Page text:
We’ll begin by saying sorry. But the apology is only for the sake of politeness, because all we are sorry about is that we have to return to this subject so early in the general elections campaign — but we believe we must.
It is nothing short of disgusting, and disrespectful to the entire country, the level of public speaking that is now characterising the campaign nightly. Our politicians are too well-educated to pitch their standards so low.
We are tempted to publish verbatim all the smut that Barbadians are being fed at night, but we believe it would turn out to be nothing more than a waste of valuable space. Perhaps the name calling and insults help to whip up excitement among supporters, but we are reasonably satisfied they win no votes outside of that circle.
So what’s the point? Your supporters are going to vote for you anyhow. However, you run the risk of turning off those who are at the point of being convinced where they should place their X.
Why do we need to know which female candidate should not feel safe bending over in front of her opponent? What about a dog name Barney would make undecided voters cast their ballot for one side or the other? But above all, what is this disgusting fascination with the sexual preferences of opponents that it must form part of the speech of everyone mounting the platform?
There are too many important questions that Barbadians want answered by both sides for so much platform time to be taken up with this non-stop nonsense. You can all do better.
As we have said before, thin-skinned people should not enter politics, and we don’t expect any politician to treat his opponents as if they are at Sunday School, but there has to be a limit. We ought to question the depth of a person who seeks to represent our interest at home, regionally and internationally, when his debating skills are deliberately suppressed to the extent that opponents are referred to as “son of a brute”, “blasted idiot”, “bull sh#$# crap”, “bewitch woman” and “foolish woman” among others.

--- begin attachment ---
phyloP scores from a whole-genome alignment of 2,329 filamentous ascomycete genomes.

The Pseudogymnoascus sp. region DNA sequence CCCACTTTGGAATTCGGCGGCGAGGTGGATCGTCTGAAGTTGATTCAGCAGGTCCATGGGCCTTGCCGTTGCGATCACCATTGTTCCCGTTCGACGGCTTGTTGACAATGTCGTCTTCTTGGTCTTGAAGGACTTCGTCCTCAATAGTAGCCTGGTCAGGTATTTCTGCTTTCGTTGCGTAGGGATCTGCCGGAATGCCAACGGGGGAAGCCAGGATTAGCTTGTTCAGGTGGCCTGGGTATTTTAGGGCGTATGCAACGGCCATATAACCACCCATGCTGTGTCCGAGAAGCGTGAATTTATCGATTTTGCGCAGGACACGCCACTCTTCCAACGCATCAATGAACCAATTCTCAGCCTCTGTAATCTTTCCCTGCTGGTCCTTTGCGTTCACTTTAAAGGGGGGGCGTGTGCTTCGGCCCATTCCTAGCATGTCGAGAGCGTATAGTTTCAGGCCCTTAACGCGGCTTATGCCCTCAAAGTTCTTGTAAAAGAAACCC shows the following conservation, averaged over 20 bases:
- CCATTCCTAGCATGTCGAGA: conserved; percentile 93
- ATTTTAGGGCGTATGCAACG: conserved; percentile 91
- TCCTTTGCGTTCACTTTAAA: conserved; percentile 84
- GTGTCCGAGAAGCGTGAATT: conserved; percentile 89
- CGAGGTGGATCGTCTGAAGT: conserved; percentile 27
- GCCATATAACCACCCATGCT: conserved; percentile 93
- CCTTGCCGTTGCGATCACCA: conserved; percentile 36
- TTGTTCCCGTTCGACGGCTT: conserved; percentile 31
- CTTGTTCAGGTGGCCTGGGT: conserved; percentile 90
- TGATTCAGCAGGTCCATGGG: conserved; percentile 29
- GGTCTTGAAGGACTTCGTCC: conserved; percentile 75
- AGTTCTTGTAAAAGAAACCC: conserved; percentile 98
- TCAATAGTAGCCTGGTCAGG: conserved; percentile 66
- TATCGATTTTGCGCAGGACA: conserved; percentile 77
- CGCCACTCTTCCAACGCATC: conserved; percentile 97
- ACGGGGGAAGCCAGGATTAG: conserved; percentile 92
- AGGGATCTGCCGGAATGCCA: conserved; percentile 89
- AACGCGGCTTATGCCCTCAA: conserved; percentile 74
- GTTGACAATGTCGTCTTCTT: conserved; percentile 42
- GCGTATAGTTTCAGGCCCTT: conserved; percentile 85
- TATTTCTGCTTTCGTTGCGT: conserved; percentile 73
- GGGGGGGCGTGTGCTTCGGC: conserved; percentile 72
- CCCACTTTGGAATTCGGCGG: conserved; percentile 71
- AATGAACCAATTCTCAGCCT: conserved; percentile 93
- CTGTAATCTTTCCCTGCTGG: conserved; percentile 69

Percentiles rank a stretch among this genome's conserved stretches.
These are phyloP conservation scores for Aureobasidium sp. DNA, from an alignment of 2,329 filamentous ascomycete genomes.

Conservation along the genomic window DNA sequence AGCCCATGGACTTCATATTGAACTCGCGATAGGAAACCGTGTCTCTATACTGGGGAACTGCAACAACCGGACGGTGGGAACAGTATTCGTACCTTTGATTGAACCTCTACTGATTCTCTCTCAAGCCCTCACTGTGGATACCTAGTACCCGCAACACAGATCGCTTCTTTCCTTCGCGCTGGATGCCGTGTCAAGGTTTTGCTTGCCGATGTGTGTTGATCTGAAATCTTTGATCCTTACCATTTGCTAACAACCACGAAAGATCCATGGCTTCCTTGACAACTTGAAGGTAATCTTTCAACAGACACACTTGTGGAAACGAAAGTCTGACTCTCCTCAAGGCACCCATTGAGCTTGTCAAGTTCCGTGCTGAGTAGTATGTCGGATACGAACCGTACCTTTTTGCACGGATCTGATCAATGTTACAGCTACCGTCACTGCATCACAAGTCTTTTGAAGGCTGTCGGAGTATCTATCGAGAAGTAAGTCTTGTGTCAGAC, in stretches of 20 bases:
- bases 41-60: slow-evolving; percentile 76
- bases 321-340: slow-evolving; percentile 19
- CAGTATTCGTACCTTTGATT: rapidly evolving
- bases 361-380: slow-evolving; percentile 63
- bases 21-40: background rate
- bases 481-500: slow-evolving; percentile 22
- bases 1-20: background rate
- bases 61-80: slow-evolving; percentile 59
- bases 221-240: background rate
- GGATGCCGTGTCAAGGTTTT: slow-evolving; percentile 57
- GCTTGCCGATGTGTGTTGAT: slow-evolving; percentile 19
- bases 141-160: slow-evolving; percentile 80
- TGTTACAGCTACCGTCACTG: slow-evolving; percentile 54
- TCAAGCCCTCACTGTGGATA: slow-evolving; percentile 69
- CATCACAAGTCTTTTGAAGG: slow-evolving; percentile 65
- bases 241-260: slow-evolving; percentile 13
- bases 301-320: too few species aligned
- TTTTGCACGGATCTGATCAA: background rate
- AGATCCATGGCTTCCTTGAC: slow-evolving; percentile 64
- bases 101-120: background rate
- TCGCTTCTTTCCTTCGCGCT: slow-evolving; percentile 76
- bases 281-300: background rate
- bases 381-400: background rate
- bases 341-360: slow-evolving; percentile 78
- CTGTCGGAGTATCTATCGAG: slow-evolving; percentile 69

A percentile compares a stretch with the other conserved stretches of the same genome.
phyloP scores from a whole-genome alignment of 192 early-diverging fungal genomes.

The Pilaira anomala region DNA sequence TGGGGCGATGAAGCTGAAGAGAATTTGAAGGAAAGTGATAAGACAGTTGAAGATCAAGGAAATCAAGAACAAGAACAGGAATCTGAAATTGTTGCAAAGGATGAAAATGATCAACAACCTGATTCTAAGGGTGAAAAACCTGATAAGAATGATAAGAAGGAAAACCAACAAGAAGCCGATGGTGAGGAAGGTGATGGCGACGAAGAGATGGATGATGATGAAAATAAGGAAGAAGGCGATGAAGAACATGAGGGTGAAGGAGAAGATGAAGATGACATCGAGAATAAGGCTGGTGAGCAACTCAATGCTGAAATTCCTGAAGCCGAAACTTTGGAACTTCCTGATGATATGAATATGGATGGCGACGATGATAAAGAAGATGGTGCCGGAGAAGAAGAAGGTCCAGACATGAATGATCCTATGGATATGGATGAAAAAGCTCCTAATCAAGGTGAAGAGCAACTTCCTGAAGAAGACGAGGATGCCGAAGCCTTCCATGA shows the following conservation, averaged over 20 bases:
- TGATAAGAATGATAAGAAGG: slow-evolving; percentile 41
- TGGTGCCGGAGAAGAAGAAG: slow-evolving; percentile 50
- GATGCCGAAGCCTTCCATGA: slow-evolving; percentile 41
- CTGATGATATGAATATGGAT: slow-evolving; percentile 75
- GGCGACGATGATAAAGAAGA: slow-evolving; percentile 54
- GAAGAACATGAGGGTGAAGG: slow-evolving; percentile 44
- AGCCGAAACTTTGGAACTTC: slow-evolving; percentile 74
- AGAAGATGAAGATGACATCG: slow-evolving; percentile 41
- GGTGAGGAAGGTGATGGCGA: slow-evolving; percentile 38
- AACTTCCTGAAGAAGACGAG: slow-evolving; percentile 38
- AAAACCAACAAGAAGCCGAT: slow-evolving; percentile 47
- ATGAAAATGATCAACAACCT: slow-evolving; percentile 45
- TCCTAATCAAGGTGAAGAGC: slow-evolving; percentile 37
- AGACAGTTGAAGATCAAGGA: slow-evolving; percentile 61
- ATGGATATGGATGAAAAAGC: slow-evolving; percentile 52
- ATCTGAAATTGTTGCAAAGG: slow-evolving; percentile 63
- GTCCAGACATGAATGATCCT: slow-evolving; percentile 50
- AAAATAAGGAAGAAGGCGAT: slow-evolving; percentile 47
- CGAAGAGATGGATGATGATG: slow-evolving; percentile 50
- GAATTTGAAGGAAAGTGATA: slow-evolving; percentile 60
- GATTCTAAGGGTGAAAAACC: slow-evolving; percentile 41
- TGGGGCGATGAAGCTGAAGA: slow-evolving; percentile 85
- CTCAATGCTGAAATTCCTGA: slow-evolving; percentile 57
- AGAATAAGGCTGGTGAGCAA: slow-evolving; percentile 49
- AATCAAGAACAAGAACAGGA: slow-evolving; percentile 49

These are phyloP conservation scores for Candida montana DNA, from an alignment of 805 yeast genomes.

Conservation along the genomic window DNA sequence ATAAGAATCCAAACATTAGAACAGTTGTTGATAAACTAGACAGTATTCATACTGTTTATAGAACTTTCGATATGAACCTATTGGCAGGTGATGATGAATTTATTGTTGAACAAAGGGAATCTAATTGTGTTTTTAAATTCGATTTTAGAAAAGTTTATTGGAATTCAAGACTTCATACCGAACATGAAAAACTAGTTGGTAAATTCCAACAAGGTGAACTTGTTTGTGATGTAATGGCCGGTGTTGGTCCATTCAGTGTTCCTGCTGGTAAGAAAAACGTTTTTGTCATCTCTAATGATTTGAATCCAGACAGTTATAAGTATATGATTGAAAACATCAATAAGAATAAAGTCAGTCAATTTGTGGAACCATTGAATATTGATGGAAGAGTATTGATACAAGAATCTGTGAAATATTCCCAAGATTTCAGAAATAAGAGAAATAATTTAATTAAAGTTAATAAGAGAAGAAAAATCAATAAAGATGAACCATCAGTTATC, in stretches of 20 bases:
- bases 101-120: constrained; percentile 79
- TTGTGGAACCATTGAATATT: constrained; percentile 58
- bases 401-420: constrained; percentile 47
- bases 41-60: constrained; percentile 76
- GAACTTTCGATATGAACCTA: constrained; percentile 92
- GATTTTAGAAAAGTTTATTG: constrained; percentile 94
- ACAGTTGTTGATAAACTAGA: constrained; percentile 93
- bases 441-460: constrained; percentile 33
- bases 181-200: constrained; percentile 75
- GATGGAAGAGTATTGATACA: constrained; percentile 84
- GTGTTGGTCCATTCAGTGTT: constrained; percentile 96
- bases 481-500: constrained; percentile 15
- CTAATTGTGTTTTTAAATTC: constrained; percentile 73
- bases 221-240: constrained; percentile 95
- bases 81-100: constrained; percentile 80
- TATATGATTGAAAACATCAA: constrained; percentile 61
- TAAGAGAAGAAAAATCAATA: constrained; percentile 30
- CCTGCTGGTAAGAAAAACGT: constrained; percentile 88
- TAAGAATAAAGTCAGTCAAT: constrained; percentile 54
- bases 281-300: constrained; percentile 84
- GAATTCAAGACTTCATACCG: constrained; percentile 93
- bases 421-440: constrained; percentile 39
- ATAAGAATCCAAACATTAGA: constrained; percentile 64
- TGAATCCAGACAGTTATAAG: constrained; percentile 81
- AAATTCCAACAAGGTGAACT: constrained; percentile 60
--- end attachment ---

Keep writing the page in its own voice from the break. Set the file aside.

We don’t believe anyone wants to turn our politicians into priests and political meetings into church services, not when so many of our past politicians have cemented their reputations as speakers of class by punctuating analytical presentations with side splitting wisecracks that you would not be ashamed to repeat to your grandmother.
In fact, the best utterance of this sort in the campaign to date would have to be that from Minister of Housing Michael Lashley at Rices, St. Philip last night when he said: “There are some walking ’round saying they going to ‘eat’ me, Adriel [Brathwaite] and Dr [David] Estwick raw. If they did that, they would have created history, [because] they would have more brains in their belly than their heads.”
The two parties have been able to attract exceptionally large crowds, which suggests that the people are anxious to hear what our political personalities have to say, but that should not be taken to mean that they should be fed anything. It’s time to pitch the debate and platform rhetoric at a much higher level.
Including tonight, we have 17 more nights of meetings before polling day — let’s make it a campaign that Barbadians will remember for a long time, but for the right reasons.